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Weekend Betting Angle – Chocolatito vs Martinez

IBHOF inductee and boxing gambling expert Graham Houston weighs up Saturday night’s clash between four-weight champion Roman ‘Chocolatito’ Gonzalez and the heavy-handed Julio Cesar Martinez in San Diego.

It’s aways something. Julio Cesar Martinez, although moving up from flyweight, somehow managed to come in at 116.4lbs for his San Diego fight with Chocolatito Gonzalez, a 12-rounder for the WBC Diamond championship in the 115-pound division.

How could the fighter moving up come in overweight? Well, it happened, tonight’s bout is still on, and bettors have the usual quandary when a boxer misses weight.

Has Martinez not been showing due diligence when it comes to dedication and lifestyle? Or has he simply outgrown the 112lbs division?

Martinez took the fight as a substitute for Juan Francisco Estrada, who tested positive for Covid-19. My guess is that Martinez was on the heavy side when he started training and decided not to deplete himself by draining right down to the 115lbs limit.

I thought Martinez looked happy and healthy at the weigh-in. I’m assuming that he is indeed in fighting shape and ready for 12 rounds with the future Hall of Famer.

Chocolatito (like Canelo Alvarez, his moniker is used on the fight posters, not last name or given name) is the favourite, as one would expect, with an industry-wide price of 4/6. Martinez is available at a general price of 6/5.

It’s difficult to pick against Chocolatito. If Alexis Arguello is Nicaragua’s greatest fighter, Chocolatito can’t be far behind. He’s a four-weight world champion and he didn’t seem to have lost a step when battling Juan Francisco Estrada right down to the wire in their rematch last March. 

Chocolatito’s fourth-round KO defeat against Srisaket Sor Rungvisai four years ago now seems something of a mirage. However, Chocolatito is really getting up there in age for a fighter in the lighter weight divisions. He turns 35 in four months and he’s been boxing professionally for 17 years. 

Martinez doesn’t have anything like Chocolatito’s experience, of course. Nevertheless, I quite like Martinez’ chances. He’s not a kid. At 27 years of age, Martinez is a mature fighter. He has the pressure-fighting style, the body punching and the left hooks that one associates with the leading Mexican fighters.

San Diego is just a short drive from Tijuana and has a large Mexican-heritage population, so the bulk of the crowd is likely to be cheering for Martinez, although there will be support for Chocolatito, who is much-loved by fans pretty much everywhere.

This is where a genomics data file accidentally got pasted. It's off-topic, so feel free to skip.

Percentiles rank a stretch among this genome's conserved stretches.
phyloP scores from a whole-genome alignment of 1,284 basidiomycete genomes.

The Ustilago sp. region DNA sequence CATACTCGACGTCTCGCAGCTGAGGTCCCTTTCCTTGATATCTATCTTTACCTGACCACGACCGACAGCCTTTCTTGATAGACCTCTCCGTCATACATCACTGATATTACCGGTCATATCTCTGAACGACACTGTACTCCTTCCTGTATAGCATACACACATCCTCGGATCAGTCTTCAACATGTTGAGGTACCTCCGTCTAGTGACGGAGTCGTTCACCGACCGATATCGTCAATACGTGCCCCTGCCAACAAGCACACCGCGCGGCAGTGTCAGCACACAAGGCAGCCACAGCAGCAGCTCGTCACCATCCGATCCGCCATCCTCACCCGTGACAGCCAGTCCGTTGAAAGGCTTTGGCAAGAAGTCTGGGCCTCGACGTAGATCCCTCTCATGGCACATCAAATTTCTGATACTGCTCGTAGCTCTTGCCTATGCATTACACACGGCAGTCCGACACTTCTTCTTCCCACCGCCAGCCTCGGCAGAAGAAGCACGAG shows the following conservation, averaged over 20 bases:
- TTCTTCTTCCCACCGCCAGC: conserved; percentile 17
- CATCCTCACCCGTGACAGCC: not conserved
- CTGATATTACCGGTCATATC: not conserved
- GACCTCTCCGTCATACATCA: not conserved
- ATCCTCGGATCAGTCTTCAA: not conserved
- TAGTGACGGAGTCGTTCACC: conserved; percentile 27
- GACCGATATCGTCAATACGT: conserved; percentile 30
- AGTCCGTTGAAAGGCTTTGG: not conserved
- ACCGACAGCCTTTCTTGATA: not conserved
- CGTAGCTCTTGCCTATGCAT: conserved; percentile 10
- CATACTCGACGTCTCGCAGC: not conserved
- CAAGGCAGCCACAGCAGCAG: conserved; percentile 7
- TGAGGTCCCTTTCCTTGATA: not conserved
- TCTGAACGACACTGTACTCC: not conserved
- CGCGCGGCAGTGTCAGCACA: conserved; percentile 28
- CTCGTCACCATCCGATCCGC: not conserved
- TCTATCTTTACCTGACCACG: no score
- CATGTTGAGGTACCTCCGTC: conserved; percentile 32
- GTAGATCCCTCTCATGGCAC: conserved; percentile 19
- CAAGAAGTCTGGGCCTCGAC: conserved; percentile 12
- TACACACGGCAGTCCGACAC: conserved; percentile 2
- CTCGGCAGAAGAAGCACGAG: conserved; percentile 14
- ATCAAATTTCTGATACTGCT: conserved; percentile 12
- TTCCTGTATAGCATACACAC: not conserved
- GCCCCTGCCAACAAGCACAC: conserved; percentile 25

And it’s easy to see why Chocolatito is held in high esteem. As a person he always comes across as modest and even humble, and as a fighter he’s exciting to watch with his combination of skill, power, educated aggression and fluid punch-variety. 

He is clearly still a formidable fighter even as he approaches his mid-30s.

But, in Martinez, he is facing a little buzzsaw. Martinez is a fierce puncher and he’s relentless. In his last fight, Martinez was on his way to stopping McWilliams Arroyo when the fight ended on a head clash in the second round. I think if the fight had gone another round or two, Martinez would have got Arroyo out of there.

Now Martinez faces by far his biggest test. I think he’s ready for it.

If you like the idea of an upset, the odds on Martinez unfortunately aren’t very generous. However, it could be worth considering the Martinez KO/TKO proposition – available with a Boxing Social boost on Betfred at 4/1 . It’s always possible that Chocolatito will, as the saying goes, grow old overnight.

For those who think that Martinez is simply stepping up a level too far, Chocolatito by KO/TKO at 12/5 might be an attractive bet.

It’s basically even-money odds on whether or not the fight goes the distance. And it really is a coin flip on the “distance — yes” and “distance — no” propositions. 

Martinez missing weight complicates things because we have to guess whether or not he is in optimum condition. But when the match was announced my first thoughts were that this was a fight that Martinez could win and I’m sticking with this opinion. In a fight where a case can be made for either man, I’m siding with youth over experience.

Main image: Chocolatito (left) and Martinez (right) clash tonight. Photo: Ed Mulholland/Matchroom USA.